Because in the case of Serbia, being still in a very, very specific situation following the collapse of Yugoslavia, trying to find external partners that support the leadership, at the same time facing new realities with the buildup of the other states: Slovenia, Croatia, Bosnia, Montenegro, and so on and so forth. Of course, Serbia was in dire need to have a very strong supporter, and it has found this supporter in the face of Russia.

In the Bulgarian case, this is more historic. It has the sentiment in the Bulgarian population — even up until today — that has to do with emancipation of the Bulgarian state, the third Bulgarian state following the Russian-Turkish War from 1878, and then practically, because of the Russian Empire, Bulgaria could regain its statehood. The first tsar of Bulgaria was also practically from the Russian Empire with Alexander Battenberg. We had a very different mode of, let’s say, development and, in the same time, influence.

Today, we have, for instance, political parties in Bulgaria that are still very much rooted in the same mindset that one needs an internal friendship with Russia, that this is the only way forward. Even on behalf of the Social Democrats, you will find this kind of voices. We have a Bulgarian president who is very much pro-Russian, even though he will deny it. You see that this kind of layers of influence and penetration, to some extent, are manifold. You will have some that are taking place on a free base out of political convention or out of individual convention, but you will have also some instrumentalized influences.

I wouldn’t use any generalization for the region except, as I said, this golden rule that could be applicable: that, of course, the geographic approximation is certainly an indicator that will tell you a lot about how an external and powerful player would behave towards smaller neighbors and would try to, of course, increase its leverage via different mechanisms and actions. This goes through cultural ties to personal, business ties, but also political and economic projects. It goes also via instrumentalization of dependencies, raw materials, and all of these kinds of things.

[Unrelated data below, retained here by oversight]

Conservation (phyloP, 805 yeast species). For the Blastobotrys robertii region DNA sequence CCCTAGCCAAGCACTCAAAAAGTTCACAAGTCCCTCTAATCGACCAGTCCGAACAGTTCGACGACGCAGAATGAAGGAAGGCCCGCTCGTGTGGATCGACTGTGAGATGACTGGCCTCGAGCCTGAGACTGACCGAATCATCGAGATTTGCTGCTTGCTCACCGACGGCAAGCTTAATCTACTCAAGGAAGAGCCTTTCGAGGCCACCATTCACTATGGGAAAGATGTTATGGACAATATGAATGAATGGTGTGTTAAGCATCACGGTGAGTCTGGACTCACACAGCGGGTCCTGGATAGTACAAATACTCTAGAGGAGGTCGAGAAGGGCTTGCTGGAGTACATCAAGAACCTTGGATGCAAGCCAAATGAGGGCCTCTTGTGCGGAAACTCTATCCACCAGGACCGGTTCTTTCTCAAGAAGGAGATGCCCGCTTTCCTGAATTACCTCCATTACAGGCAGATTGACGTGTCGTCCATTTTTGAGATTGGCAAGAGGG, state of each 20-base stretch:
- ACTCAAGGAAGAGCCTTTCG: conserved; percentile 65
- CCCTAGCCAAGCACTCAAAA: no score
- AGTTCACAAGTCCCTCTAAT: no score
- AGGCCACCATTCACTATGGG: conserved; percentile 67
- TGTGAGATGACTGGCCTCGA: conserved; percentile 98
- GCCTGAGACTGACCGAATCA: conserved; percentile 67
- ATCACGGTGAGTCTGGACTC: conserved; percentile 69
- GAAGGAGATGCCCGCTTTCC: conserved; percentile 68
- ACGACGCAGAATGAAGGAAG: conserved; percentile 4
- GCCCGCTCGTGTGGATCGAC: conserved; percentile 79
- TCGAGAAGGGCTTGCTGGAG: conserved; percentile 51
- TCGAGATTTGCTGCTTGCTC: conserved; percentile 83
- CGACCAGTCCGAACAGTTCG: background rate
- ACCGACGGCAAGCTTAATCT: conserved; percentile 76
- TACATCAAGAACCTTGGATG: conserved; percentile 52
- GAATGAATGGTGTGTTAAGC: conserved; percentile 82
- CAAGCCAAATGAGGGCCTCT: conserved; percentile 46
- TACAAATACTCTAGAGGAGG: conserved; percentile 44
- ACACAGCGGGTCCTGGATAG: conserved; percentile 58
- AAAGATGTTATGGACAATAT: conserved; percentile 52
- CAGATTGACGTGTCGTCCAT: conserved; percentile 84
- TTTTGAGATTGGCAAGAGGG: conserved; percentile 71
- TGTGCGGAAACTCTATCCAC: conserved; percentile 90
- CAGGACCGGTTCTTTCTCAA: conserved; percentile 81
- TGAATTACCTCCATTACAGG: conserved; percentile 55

Let me give you another example just to end up this topic. If you go to Serbia nowadays and just conduct a poll in the Serbian population and ask who is one of the biggest investors in Serbia, a lot of people will tell you that this is Russia, which is actually not the case. It’s not factual because still, the European Union is, in fact, the biggest institutional investor in the country. But it tells you a lot about perception, how Russia is being perceived in terms of its strong role in the country.

COWEN: Maybe we’ll come back to Bulgaria, but let me try some questions about the broader world. Why is it you think China will not attack Taiwan? They claim it as theirs, and arguably, in five to ten years, they’ll be able to neutralize our submarine advantage from the US with underwater drones and surveillance of our submarine presence. At that point, why don’t they just move on Taiwan and try to take it?

TCHAKAROVA: Well, I do understand that there is a lot of analysis coming out right now, especially on behalf of the military experts, not only in the United States but also in other parts of the world, pointing to this realistic scenario that we may see a military attack by China on Taiwan not later than 2027. And why 2027? Because it is being anticipated as the year when China will be able to catch up militarily with the United States.

I do not share this assessment. I just don’t see why China will have to take such a big risk in achieving something that it can achieve in a much smarter and more efficient way. What do I mean by that? I call this approach “death by a thousand cuts.” That would mean that China could spend a little bit longer in a slow but steady political, social, economic, and societal penetration of Taiwan. We could argue it’s the old Soviet playbook. It could be done in a more subtle way, using plausible deniability.

Taiwan is still the most successful democracy in the Indo-Pacific. That means, also, it is vulnerable to this kind of penetration, where you can practically use agents provocateurs on the ground. You can buy up a lot of institutional or individual players. You can start doing all this subversion process in a longer timeframe, but it could bring about bigger success than actually risking military intervention, which is not giving you, I would say, even a 50–50 chance of success.

The terrain of Taiwan, if we compare it with the most sophisticated war that’s going on right now, is much more difficult. You have a very, very limited window to attack. In the case of Taiwan, this window of opportunity is probably limited only to two periods in the whole year, which, of course, is also known by everyone in the region. That particularly means the defense of Taiwan. You have a window of opportunity in April and then in October, so you cannot attack at any time in the year.